Kozhikode pronunciation (help·info) in , also known as Calicut, is a city in the southern Indian state of Kerala. It is the third largest city in Kerala and the headquarters of Kozhikode district. Kozhikode was once the capital of an independent kingdom, and later of the erstwhile Malabar District.
Kozhikode has a population of 436,527 as of 2001 census, with an extended metropolitan population of about 0.9 million, making it the third largest urban agglomeration and the third largest city in Kerala. According to data compiled by economics research firm Indicus Analytics on residences, earnings and investments, Kozhikode ranked as the second best city in India to reside in. Indicus considered six parameters -- health, education, environment, safety, public facilities and entertainment -- for preparing their 'reside-in' index of livability.
The ports of the Malabar Coast have participated in the Indian Ocean trade in spices, silk, and other goods for over two millennia. There are documented visits in as early as the 14th century, by Chinese travellers such as Zheng He. Kozhikode had emerged as the centre of an independent kingdom by the 14th century, whose ruler was known as the Samoothirippadu (often anglicised as Zamorin). Thus Calicut came to be called the City of Zamorins
In the year 1498 Portuguese explorer Vasco da Gama landed at 'Kappad', about 25 km from Calicut city. This was a major event in the era of European Discoveries, because the discovery of the sea route from Europe to India gave the Portuguese a significant advantage in the control of international trade that lasted for almost a century.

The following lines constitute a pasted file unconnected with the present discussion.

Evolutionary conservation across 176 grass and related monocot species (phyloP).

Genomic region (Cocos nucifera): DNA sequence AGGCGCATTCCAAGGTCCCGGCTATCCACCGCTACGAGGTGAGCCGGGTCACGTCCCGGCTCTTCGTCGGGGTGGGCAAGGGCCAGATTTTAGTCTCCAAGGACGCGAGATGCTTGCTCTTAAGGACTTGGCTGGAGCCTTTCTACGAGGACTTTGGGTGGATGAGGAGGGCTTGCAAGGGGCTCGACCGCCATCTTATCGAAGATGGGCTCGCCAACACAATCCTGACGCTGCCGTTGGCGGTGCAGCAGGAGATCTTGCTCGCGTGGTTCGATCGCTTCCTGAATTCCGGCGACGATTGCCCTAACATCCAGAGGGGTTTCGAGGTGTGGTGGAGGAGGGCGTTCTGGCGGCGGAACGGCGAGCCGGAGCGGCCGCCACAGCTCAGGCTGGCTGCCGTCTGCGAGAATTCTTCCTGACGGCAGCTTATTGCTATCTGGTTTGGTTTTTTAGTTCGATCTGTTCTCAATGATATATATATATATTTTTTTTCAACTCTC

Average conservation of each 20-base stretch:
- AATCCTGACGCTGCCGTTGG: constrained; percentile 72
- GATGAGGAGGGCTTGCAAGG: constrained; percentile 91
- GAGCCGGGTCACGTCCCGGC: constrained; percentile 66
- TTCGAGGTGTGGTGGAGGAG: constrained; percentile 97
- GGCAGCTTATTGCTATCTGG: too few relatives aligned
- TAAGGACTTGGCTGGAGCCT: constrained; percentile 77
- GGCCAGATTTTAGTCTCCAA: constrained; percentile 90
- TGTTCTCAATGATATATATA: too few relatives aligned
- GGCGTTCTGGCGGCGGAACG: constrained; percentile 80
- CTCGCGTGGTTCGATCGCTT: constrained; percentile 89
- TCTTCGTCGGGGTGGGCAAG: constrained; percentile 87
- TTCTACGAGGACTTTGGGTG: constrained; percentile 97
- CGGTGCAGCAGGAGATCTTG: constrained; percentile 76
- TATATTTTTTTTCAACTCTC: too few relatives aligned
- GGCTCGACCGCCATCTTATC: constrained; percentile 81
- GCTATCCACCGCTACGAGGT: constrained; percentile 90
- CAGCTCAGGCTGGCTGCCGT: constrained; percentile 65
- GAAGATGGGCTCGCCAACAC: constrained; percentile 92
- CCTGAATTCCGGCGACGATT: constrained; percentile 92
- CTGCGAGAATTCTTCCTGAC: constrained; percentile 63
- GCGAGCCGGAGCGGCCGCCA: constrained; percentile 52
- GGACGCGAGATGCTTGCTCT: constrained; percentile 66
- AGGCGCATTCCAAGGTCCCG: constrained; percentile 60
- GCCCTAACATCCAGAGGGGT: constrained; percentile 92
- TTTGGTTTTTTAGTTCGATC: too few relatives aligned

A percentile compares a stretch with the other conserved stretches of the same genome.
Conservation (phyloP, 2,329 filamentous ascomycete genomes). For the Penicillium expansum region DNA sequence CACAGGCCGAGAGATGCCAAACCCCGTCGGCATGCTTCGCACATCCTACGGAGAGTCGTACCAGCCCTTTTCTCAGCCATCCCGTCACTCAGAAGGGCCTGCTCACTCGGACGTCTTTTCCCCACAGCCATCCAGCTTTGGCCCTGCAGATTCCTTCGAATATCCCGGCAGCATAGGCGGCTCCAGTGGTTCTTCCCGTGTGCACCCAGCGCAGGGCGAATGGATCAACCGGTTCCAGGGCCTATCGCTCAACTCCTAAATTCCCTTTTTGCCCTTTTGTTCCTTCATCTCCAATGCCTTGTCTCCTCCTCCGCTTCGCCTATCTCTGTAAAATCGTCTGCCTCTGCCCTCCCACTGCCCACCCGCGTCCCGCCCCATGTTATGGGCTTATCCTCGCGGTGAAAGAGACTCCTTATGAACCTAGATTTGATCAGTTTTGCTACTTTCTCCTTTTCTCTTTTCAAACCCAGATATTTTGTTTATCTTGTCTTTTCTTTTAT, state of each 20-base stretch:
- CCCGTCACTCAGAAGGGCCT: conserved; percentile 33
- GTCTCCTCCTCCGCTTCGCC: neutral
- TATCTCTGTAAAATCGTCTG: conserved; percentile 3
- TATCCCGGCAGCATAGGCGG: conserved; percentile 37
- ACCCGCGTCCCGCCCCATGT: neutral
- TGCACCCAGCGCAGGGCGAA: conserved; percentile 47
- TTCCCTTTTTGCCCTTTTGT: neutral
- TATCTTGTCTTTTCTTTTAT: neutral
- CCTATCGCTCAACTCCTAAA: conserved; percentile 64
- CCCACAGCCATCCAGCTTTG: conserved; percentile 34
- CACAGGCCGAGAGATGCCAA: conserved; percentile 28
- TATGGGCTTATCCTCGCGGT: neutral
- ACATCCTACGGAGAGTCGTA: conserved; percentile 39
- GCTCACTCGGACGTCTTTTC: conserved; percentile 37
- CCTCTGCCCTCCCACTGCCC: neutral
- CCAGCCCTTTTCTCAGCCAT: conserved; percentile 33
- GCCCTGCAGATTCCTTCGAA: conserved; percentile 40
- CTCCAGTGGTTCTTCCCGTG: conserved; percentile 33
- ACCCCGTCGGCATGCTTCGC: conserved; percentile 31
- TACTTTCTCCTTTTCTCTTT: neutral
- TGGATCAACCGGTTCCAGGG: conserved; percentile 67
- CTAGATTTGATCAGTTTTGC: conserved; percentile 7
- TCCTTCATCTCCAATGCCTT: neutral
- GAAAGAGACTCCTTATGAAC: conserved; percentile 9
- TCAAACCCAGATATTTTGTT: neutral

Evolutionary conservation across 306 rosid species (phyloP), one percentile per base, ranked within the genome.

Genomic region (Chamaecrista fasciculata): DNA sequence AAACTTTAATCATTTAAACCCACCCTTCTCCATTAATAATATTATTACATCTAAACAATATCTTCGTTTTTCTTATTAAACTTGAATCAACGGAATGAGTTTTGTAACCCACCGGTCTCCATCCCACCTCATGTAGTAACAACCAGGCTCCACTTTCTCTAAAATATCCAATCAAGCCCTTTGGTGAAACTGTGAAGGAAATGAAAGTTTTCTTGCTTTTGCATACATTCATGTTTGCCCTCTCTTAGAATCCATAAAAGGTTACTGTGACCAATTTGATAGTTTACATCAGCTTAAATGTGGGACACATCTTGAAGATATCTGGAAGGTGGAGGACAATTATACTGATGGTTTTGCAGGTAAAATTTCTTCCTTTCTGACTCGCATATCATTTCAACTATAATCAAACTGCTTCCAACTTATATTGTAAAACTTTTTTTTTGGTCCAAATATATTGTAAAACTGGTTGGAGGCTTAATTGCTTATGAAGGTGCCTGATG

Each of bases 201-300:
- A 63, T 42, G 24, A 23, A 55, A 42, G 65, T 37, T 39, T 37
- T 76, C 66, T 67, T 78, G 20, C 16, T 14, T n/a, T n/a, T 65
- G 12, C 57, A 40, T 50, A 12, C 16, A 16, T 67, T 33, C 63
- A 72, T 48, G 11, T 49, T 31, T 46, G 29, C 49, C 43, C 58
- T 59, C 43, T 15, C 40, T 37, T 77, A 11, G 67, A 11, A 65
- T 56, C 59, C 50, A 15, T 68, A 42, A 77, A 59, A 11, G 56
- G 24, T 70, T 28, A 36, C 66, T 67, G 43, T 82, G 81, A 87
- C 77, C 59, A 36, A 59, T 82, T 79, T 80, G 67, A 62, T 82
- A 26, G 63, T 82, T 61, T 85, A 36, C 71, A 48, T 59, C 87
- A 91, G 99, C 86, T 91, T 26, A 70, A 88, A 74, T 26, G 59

During the 16th century, the Portuguese set up trading posts to the north in Kannur and to the south in Kochi, but the Zamorin resisted the establishment of a permanent Portuguese presence in the city. In 1509 though, the kingdom was forced to accept a Portuguese trading post in Chaliyar. The Samoothirippadu later allied with Portuguese's rivals, the Dutch, and by the mid-17th century the Dutch had captured the Malabar Coast spice trade from the Portuguese. In 1766 Hyder Ali of Mysore captured Kozhikode and much of the northern Malabar Coast and came into conflict with the British based in Madras, which resulted in four Anglo-Mysore Wars. Kozhikode and the surrounding districts were among the territories ceded to the British by Tipu Sultan of Mysore at the conclusion of the Third Anglo-Mysore War in 1792. The newly acquired possessions on the Malabar Coast were organized into the Malabar District of Madras Presidency, and Calicut became the district capital.
After Indian Independence in 1947, Madras Presidency became the Madras State. In 1956, the Indian states were reorganized along linguistic lines. Malabar District was combined with the state of Travancore-Cochin to form the new state of Kerala on November 1, 1956. Malabar District was split into the districts of Kannur, Kozhikode, and Palakkad on January 1, 1957.